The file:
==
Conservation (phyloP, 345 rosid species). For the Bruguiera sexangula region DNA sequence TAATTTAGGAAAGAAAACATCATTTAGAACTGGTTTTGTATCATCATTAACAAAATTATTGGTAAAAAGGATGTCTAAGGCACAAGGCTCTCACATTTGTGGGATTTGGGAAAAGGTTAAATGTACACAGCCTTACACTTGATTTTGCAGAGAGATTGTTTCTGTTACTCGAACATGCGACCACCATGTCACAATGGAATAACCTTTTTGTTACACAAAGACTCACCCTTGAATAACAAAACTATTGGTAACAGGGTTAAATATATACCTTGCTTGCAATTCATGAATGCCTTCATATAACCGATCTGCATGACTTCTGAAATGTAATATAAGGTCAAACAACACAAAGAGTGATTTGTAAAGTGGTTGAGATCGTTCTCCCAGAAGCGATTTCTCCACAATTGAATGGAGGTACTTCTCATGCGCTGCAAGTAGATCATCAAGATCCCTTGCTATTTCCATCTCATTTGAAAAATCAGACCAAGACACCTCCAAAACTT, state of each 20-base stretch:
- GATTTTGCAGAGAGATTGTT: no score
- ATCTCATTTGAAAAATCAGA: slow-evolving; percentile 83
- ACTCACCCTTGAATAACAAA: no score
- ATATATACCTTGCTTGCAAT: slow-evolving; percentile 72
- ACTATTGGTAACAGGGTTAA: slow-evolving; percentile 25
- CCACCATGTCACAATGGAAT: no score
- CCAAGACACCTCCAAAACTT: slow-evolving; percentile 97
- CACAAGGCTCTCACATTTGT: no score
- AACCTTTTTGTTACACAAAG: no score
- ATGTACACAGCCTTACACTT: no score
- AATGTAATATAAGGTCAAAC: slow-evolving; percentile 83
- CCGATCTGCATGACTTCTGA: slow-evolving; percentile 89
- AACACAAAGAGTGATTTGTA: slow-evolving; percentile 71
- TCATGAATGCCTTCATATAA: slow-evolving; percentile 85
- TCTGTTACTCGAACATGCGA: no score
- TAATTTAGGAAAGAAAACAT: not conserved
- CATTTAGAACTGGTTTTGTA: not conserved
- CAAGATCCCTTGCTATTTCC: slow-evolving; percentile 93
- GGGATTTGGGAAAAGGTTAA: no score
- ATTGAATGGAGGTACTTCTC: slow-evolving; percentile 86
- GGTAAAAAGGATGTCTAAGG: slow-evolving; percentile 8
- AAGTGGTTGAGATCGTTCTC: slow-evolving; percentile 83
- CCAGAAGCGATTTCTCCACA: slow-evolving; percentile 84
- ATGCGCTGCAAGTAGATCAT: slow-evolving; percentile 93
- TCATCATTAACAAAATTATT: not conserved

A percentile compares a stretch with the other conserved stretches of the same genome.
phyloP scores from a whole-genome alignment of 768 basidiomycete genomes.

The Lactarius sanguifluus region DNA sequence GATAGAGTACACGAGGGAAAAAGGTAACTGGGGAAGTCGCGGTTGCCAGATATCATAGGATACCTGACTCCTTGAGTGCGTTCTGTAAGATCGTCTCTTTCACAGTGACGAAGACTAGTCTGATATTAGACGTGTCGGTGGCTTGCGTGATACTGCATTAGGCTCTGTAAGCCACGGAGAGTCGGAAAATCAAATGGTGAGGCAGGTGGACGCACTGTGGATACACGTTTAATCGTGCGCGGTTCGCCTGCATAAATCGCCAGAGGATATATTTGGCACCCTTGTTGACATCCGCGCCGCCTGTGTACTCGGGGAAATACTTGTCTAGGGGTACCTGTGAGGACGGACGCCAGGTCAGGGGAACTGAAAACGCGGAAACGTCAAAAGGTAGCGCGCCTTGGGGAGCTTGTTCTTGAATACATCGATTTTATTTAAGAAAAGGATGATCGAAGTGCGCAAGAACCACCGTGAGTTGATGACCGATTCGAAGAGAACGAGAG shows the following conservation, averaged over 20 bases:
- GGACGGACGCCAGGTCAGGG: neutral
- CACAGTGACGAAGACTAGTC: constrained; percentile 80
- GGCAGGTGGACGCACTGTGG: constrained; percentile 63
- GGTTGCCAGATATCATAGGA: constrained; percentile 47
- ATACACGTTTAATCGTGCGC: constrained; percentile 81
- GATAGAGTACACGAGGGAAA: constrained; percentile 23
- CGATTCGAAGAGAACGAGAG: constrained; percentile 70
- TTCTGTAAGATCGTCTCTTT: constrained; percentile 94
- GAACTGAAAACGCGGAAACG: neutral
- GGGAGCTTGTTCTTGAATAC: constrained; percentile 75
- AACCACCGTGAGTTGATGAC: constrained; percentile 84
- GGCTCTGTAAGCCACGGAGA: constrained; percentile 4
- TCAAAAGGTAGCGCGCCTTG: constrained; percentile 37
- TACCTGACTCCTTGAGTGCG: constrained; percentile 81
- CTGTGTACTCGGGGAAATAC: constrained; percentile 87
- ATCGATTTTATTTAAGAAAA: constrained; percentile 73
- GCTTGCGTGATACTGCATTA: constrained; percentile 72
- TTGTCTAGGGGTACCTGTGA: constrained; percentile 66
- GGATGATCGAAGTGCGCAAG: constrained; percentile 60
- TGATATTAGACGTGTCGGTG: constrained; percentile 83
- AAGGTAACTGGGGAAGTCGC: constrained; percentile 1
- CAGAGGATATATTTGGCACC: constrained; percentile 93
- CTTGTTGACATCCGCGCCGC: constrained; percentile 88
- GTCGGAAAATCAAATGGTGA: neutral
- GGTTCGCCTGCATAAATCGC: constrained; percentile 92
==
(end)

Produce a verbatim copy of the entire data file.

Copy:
Conservation (phyloP, 345 rosid species). For the Bruguiera sexangula region DNA sequence TAATTTAGGAAAGAAAACATCATTTAGAACTGGTTTTGTATCATCATTAACAAAATTATTGGTAAAAAGGATGTCTAAGGCACAAGGCTCTCACATTTGTGGGATTTGGGAAAAGGTTAAATGTACACAGCCTTACACTTGATTTTGCAGAGAGATTGTTTCTGTTACTCGAACATGCGACCACCATGTCACAATGGAATAACCTTTTTGTTACACAAAGACTCACCCTTGAATAACAAAACTATTGGTAACAGGGTTAAATATATACCTTGCTTGCAATTCATGAATGCCTTCATATAACCGATCTGCATGACTTCTGAAATGTAATATAAGGTCAAACAACACAAAGAGTGATTTGTAAAGTGGTTGAGATCGTTCTCCCAGAAGCGATTTCTCCACAATTGAATGGAGGTACTTCTCATGCGCTGCAAGTAGATCATCAAGATCCCTTGCTATTTCCATCTCATTTGAAAAATCAGACCAAGACACCTCCAAAACTT, state of each 20-base stretch:
- GATTTTGCAGAGAGATTGTT: no score
- ATCTCATTTGAAAAATCAGA: slow-evolving; percentile 83
- ACTCACCCTTGAATAACAAA: no score
- ATATATACCTTGCTTGCAAT: slow-evolving; percentile 72
- ACTATTGGTAACAGGGTTAA: slow-evolving; percentile 25
- CCACCATGTCACAATGGAAT: no score
- CCAAGACACCTCCAAAACTT: slow-evolving; percentile 97
- CACAAGGCTCTCACATTTGT: no score
- AACCTTTTTGTTACACAAAG: no score
- ATGTACACAGCCTTACACTT: no score
- AATGTAATATAAGGTCAAAC: slow-evolving; percentile 83
- CCGATCTGCATGACTTCTGA: slow-evolving; percentile 89
- AACACAAAGAGTGATTTGTA: slow-evolving; percentile 71
- TCATGAATGCCTTCATATAA: slow-evolving; percentile 85
- TCTGTTACTCGAACATGCGA: no score
- TAATTTAGGAAAGAAAACAT: not conserved
- CATTTAGAACTGGTTTTGTA: not conserved
- CAAGATCCCTTGCTATTTCC: slow-evolving; percentile 93
- GGGATTTGGGAAAAGGTTAA: no score
- ATTGAATGGAGGTACTTCTC: slow-evolving; percentile 86
- GGTAAAAAGGATGTCTAAGG: slow-evolving; percentile 8
- AAGTGGTTGAGATCGTTCTC: slow-evolving; percentile 83
- CCAGAAGCGATTTCTCCACA: slow-evolving; percentile 84
- ATGCGCTGCAAGTAGATCAT: slow-evolving; percentile 93
- TCATCATTAACAAAATTATT: not conserved

A percentile compares a stretch with the other conserved stretches of the same genome.
phyloP scores from a whole-genome alignment of 768 basidiomycete genomes.

The Lactarius sanguifluus region DNA sequence GATAGAGTACACGAGGGAAAAAGGTAACTGGGGAAGTCGCGGTTGCCAGATATCATAGGATACCTGACTCCTTGAGTGCGTTCTGTAAGATCGTCTCTTTCACAGTGACGAAGACTAGTCTGATATTAGACGTGTCGGTGGCTTGCGTGATACTGCATTAGGCTCTGTAAGCCACGGAGAGTCGGAAAATCAAATGGTGAGGCAGGTGGACGCACTGTGGATACACGTTTAATCGTGCGCGGTTCGCCTGCATAAATCGCCAGAGGATATATTTGGCACCCTTGTTGACATCCGCGCCGCCTGTGTACTCGGGGAAATACTTGTCTAGGGGTACCTGTGAGGACGGACGCCAGGTCAGGGGAACTGAAAACGCGGAAACGTCAAAAGGTAGCGCGCCTTGGGGAGCTTGTTCTTGAATACATCGATTTTATTTAAGAAAAGGATGATCGAAGTGCGCAAGAACCACCGTGAGTTGATGACCGATTCGAAGAGAACGAGAG shows the following conservation, averaged over 20 bases:
- GGACGGACGCCAGGTCAGGG: neutral
- CACAGTGACGAAGACTAGTC: constrained; percentile 80
- GGCAGGTGGACGCACTGTGG: constrained; percentile 63
- GGTTGCCAGATATCATAGGA: constrained; percentile 47
- ATACACGTTTAATCGTGCGC: constrained; percentile 81
- GATAGAGTACACGAGGGAAA: constrained; percentile 23
- CGATTCGAAGAGAACGAGAG: constrained; percentile 70
- TTCTGTAAGATCGTCTCTTT: constrained; percentile 94
- GAACTGAAAACGCGGAAACG: neutral
- GGGAGCTTGTTCTTGAATAC: constrained; percentile 75
- AACCACCGTGAGTTGATGAC: constrained; percentile 84
- GGCTCTGTAAGCCACGGAGA: constrained; percentile 4
- TCAAAAGGTAGCGCGCCTTG: constrained; percentile 37
- TACCTGACTCCTTGAGTGCG: constrained; percentile 81
- CTGTGTACTCGGGGAAATAC: constrained; percentile 87
- ATCGATTTTATTTAAGAAAA: constrained; percentile 73
- GCTTGCGTGATACTGCATTA: constrained; percentile 72
- TTGTCTAGGGGTACCTGTGA: constrained; percentile 66
- GGATGATCGAAGTGCGCAAG: constrained; percentile 60
- TGATATTAGACGTGTCGGTG: constrained; percentile 83
- AAGGTAACTGGGGAAGTCGC: constrained; percentile 1
- CAGAGGATATATTTGGCACC: constrained; percentile 93
- CTTGTTGACATCCGCGCCGC: constrained; percentile 88
- GTCGGAAAATCAAATGGTGA: neutral
- GGTTCGCCTGCATAAATCGC: constrained; percentile 92